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Enzyme Variability in Natural Populations of Daphnia magna. I. Population Structure in East Anglia

Paul D. N. Herbert
Evolution
Vol. 28, No. 4 (Dec., 1974), pp. 546-556
DOI: 10.2307/2407280
Stable URL: http://www.jstor.org/stable/2407280
Page Count: 11
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Since scans are not currently available to screen readers, please contact JSTOR User Support for access. We'll provide a PDF copy for your screen reader.
Enzyme Variability in Natural Populations of Daphnia magna. I. Population Structure in East Anglia
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Abstract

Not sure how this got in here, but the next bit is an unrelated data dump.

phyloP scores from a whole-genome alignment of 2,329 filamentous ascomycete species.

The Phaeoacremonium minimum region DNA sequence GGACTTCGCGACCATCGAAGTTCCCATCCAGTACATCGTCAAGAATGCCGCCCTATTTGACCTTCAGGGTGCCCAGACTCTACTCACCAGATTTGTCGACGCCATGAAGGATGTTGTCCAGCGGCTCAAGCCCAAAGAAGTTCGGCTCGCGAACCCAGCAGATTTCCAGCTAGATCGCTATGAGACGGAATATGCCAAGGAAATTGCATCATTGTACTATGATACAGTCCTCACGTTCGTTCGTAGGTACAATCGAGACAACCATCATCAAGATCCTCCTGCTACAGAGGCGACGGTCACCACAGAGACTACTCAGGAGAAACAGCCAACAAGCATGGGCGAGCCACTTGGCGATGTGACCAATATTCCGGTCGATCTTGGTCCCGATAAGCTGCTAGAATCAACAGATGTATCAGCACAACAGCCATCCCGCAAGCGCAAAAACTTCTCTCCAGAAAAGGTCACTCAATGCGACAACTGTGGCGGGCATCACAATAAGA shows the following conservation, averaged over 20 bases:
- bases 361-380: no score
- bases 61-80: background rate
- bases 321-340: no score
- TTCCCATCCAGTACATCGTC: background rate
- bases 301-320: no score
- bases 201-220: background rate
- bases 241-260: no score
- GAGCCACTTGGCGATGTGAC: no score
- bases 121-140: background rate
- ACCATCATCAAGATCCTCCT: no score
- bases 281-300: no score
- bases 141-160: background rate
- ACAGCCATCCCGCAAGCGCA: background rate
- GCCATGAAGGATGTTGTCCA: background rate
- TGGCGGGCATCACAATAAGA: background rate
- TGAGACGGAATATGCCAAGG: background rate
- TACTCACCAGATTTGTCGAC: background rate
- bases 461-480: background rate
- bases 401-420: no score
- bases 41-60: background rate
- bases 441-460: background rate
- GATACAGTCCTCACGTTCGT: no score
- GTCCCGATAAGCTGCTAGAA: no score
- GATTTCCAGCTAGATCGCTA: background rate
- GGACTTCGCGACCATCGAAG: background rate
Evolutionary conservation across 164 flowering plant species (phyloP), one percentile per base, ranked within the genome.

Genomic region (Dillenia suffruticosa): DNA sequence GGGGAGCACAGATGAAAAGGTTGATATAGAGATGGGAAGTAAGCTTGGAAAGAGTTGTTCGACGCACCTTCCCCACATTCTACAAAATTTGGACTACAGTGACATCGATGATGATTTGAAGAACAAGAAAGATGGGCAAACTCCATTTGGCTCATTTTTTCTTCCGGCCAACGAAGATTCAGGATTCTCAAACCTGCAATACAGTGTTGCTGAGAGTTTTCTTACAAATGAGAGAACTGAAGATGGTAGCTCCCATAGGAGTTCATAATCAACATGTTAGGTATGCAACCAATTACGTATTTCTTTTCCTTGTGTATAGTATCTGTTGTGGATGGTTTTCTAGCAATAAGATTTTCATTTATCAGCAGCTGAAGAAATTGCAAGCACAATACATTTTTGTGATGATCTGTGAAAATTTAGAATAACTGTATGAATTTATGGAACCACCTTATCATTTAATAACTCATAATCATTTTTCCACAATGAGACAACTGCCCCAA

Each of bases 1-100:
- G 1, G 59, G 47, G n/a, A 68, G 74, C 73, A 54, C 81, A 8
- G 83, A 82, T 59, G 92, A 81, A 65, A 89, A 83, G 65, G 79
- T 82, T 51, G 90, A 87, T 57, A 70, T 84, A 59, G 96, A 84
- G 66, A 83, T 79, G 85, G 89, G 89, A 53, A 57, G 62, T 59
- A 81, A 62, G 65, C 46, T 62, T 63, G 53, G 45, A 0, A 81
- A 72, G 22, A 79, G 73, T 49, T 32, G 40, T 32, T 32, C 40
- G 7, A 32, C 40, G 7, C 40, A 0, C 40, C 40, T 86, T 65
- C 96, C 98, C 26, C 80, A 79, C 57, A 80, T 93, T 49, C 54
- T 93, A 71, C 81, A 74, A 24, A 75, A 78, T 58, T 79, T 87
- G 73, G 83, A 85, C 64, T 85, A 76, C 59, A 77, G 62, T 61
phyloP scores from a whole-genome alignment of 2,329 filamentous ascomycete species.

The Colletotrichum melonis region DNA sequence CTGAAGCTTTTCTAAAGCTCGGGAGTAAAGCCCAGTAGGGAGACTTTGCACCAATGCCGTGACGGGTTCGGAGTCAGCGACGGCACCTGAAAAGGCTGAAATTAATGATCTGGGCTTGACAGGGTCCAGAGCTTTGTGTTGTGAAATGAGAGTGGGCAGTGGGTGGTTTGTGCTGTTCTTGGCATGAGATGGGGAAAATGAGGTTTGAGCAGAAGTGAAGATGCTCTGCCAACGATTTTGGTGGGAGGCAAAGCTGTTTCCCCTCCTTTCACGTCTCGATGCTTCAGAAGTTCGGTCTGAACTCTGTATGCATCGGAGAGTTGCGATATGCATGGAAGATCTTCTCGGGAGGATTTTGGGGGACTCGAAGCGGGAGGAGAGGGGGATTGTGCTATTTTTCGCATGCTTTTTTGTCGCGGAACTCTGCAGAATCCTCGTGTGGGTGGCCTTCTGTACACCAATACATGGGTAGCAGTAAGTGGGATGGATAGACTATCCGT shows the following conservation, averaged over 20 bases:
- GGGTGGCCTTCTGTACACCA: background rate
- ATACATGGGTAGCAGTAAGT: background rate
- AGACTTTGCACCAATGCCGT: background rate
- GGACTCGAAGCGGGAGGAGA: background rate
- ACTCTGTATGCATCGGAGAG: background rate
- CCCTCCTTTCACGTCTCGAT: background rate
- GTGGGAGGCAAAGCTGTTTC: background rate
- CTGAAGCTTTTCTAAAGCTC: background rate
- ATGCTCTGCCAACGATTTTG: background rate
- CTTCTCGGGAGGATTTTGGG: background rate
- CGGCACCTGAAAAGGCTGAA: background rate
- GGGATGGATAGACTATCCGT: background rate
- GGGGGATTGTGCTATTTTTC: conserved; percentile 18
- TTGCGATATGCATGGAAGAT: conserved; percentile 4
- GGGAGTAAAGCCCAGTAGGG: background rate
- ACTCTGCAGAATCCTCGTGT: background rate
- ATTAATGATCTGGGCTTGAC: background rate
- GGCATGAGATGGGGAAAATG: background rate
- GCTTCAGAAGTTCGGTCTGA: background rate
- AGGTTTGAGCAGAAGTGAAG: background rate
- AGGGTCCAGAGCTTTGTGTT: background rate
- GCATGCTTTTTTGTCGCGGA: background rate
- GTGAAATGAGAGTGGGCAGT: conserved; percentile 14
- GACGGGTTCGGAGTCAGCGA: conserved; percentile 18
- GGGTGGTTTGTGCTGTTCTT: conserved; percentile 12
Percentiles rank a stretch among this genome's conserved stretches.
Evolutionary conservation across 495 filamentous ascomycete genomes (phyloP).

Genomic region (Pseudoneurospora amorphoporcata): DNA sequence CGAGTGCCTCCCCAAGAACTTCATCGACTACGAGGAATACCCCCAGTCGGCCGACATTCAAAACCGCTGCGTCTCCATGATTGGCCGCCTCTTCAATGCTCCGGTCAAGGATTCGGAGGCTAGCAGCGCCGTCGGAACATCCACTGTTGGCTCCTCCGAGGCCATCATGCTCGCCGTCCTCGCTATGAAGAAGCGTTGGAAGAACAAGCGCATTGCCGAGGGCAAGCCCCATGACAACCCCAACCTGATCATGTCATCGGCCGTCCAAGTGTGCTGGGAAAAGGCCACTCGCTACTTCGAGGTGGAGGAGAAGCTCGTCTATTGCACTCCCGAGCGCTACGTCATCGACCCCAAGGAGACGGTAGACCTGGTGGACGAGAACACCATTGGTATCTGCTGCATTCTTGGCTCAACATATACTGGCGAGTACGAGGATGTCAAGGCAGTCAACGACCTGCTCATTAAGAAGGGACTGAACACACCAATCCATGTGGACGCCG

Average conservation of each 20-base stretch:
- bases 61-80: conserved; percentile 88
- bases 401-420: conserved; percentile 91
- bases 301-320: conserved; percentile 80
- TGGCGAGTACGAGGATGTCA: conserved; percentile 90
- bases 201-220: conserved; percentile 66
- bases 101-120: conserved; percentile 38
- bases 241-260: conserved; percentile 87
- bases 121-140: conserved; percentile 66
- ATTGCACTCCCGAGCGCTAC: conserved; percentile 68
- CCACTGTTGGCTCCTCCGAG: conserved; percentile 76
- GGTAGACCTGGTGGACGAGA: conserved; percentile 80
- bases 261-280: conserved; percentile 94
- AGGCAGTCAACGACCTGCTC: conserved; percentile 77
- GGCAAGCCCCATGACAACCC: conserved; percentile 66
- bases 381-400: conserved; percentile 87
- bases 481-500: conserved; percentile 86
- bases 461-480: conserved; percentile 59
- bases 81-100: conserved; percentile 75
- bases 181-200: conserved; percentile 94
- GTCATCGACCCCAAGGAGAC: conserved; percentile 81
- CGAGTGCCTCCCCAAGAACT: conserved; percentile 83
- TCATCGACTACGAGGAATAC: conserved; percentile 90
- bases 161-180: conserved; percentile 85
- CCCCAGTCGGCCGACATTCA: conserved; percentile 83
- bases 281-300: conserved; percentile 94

The low rates of evolutionary divergence among passively dispersing freshwater organisms have generally been related to high vagility. In contrast the present study shows that gene flow among populations of Daphnia magna in East Anglia is extremely limited. Highly significant differences in allelic frequencies are present between populations isolated by only a few metres, while allelic substitution is prevalent among populations separated by more than 100 metres. Genetic differentiation over large areas is not, however, significantly greater than that observed locally. The distribution pattern of allelic variation suggests that founder effects have played the major role in determining the allelic array of individual populations, although selective forces are implicated in the maintenance of variability. Fragmentation of a species gene pool into many isolated demes reduces the directional response to selection gradients and probably is a major factor in explaining the geographical uniformity of passively dispersing pond organisms.

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